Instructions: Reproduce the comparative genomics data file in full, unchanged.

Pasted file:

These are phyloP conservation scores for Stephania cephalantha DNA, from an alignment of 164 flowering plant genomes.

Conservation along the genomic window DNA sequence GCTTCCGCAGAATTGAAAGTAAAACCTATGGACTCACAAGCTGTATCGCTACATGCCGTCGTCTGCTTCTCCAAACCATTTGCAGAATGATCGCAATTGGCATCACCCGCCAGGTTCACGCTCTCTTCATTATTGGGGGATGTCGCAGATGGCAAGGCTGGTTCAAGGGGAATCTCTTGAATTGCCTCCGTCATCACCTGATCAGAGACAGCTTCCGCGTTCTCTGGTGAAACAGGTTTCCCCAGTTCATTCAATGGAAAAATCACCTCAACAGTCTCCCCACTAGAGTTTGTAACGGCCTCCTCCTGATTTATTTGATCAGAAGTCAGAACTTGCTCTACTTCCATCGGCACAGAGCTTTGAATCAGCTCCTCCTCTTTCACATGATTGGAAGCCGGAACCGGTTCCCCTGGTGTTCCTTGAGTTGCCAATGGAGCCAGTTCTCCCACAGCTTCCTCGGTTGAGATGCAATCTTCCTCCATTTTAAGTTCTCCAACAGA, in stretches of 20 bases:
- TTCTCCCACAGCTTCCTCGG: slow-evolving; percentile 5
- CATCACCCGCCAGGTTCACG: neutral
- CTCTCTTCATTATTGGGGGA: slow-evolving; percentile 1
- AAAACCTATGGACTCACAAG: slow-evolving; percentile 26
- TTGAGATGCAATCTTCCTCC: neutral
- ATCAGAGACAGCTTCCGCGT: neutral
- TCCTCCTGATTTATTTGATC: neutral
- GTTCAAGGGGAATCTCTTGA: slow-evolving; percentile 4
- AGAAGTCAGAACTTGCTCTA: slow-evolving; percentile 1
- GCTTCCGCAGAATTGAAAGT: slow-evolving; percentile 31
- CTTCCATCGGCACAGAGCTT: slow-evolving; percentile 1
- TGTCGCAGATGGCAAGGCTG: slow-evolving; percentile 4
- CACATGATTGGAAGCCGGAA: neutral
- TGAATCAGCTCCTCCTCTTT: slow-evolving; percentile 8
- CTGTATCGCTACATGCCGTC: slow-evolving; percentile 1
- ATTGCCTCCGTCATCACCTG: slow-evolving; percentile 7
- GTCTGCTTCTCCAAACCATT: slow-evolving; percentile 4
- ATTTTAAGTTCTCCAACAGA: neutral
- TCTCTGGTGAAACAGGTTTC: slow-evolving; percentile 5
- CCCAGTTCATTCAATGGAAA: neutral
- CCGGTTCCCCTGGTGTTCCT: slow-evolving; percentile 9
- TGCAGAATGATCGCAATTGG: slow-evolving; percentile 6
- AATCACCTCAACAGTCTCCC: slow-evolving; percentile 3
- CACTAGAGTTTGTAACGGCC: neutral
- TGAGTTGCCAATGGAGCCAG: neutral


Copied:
These are phyloP conservation scores for Stephania cephalantha DNA, from an alignment of 164 flowering plant genomes.

Conservation along the genomic window DNA sequence GCTTCCGCAGAATTGAAAGTAAAACCTATGGACTCACAAGCTGTATCGCTACATGCCGTCGTCTGCTTCTCCAAACCATTTGCAGAATGATCGCAATTGGCATCACCCGCCAGGTTCACGCTCTCTTCATTATTGGGGGATGTCGCAGATGGCAAGGCTGGTTCAAGGGGAATCTCTTGAATTGCCTCCGTCATCACCTGATCAGAGACAGCTTCCGCGTTCTCTGGTGAAACAGGTTTCCCCAGTTCATTCAATGGAAAAATCACCTCAACAGTCTCCCCACTAGAGTTTGTAACGGCCTCCTCCTGATTTATTTGATCAGAAGTCAGAACTTGCTCTACTTCCATCGGCACAGAGCTTTGAATCAGCTCCTCCTCTTTCACATGATTGGAAGCCGGAACCGGTTCCCCTGGTGTTCCTTGAGTTGCCAATGGAGCCAGTTCTCCCACAGCTTCCTCGGTTGAGATGCAATCTTCCTCCATTTTAAGTTCTCCAACAGA, in stretches of 20 bases:
- TTCTCCCACAGCTTCCTCGG: slow-evolving; percentile 5
- CATCACCCGCCAGGTTCACG: neutral
- CTCTCTTCATTATTGGGGGA: slow-evolving; percentile 1
- AAAACCTATGGACTCACAAG: slow-evolving; percentile 26
- TTGAGATGCAATCTTCCTCC: neutral
- ATCAGAGACAGCTTCCGCGT: neutral
- TCCTCCTGATTTATTTGATC: neutral
- GTTCAAGGGGAATCTCTTGA: slow-evolving; percentile 4
- AGAAGTCAGAACTTGCTCTA: slow-evolving; percentile 1
- GCTTCCGCAGAATTGAAAGT: slow-evolving; percentile 31
- CTTCCATCGGCACAGAGCTT: slow-evolving; percentile 1
- TGTCGCAGATGGCAAGGCTG: slow-evolving; percentile 4
- CACATGATTGGAAGCCGGAA: neutral
- TGAATCAGCTCCTCCTCTTT: slow-evolving; percentile 8
- CTGTATCGCTACATGCCGTC: slow-evolving; percentile 1
- ATTGCCTCCGTCATCACCTG: slow-evolving; percentile 7
- GTCTGCTTCTCCAAACCATT: slow-evolving; percentile 4
- ATTTTAAGTTCTCCAACAGA: neutral
- TCTCTGGTGAAACAGGTTTC: slow-evolving; percentile 5
- CCCAGTTCATTCAATGGAAA: neutral
- CCGGTTCCCCTGGTGTTCCT: slow-evolving; percentile 9
- TGCAGAATGATCGCAATTGG: slow-evolving; percentile 6
- AATCACCTCAACAGTCTCCC: slow-evolving; percentile 3
- CACTAGAGTTTGTAACGGCC: neutral
- TGAGTTGCCAATGGAGCCAG: neutral